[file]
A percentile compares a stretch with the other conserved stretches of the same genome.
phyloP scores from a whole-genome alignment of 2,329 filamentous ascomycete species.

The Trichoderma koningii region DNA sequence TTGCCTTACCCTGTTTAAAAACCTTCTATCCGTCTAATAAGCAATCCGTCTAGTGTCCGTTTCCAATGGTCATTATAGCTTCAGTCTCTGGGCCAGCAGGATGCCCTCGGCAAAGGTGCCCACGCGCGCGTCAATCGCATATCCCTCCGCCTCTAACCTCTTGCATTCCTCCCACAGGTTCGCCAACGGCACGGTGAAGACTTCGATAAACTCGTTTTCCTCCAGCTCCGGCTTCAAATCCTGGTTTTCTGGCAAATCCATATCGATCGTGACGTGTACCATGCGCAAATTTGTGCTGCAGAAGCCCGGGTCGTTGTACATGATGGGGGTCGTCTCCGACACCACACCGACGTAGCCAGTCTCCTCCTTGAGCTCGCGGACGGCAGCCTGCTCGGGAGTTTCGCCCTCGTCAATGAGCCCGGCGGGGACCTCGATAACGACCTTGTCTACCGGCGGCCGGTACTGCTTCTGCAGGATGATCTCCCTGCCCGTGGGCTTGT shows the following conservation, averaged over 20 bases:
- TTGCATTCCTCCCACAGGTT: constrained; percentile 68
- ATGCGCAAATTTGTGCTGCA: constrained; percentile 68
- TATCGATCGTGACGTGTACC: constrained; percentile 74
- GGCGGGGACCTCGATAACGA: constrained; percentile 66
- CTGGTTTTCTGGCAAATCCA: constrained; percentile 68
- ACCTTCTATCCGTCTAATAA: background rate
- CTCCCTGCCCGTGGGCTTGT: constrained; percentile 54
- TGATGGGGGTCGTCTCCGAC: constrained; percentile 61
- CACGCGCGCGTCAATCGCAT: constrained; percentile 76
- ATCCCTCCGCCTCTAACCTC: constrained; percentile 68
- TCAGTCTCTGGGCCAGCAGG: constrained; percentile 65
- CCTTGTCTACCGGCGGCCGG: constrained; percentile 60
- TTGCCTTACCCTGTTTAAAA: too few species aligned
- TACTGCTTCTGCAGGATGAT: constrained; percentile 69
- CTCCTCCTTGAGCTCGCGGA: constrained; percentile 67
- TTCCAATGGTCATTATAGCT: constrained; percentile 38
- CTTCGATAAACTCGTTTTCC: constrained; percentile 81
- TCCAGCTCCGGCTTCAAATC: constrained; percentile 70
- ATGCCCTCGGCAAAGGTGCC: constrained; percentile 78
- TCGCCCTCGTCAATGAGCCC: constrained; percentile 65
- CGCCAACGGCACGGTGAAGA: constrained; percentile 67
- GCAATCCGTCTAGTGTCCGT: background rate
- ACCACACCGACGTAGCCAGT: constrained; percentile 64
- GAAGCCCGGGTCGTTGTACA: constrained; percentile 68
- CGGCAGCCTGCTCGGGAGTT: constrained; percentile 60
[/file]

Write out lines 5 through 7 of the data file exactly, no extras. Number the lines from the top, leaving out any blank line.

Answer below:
- ATGCGCAAATTTGTGCTGCA: constrained; percentile 68
- TATCGATCGTGACGTGTACC: constrained; percentile 74
- GGCGGGGACCTCGATAACGA: constrained; percentile 66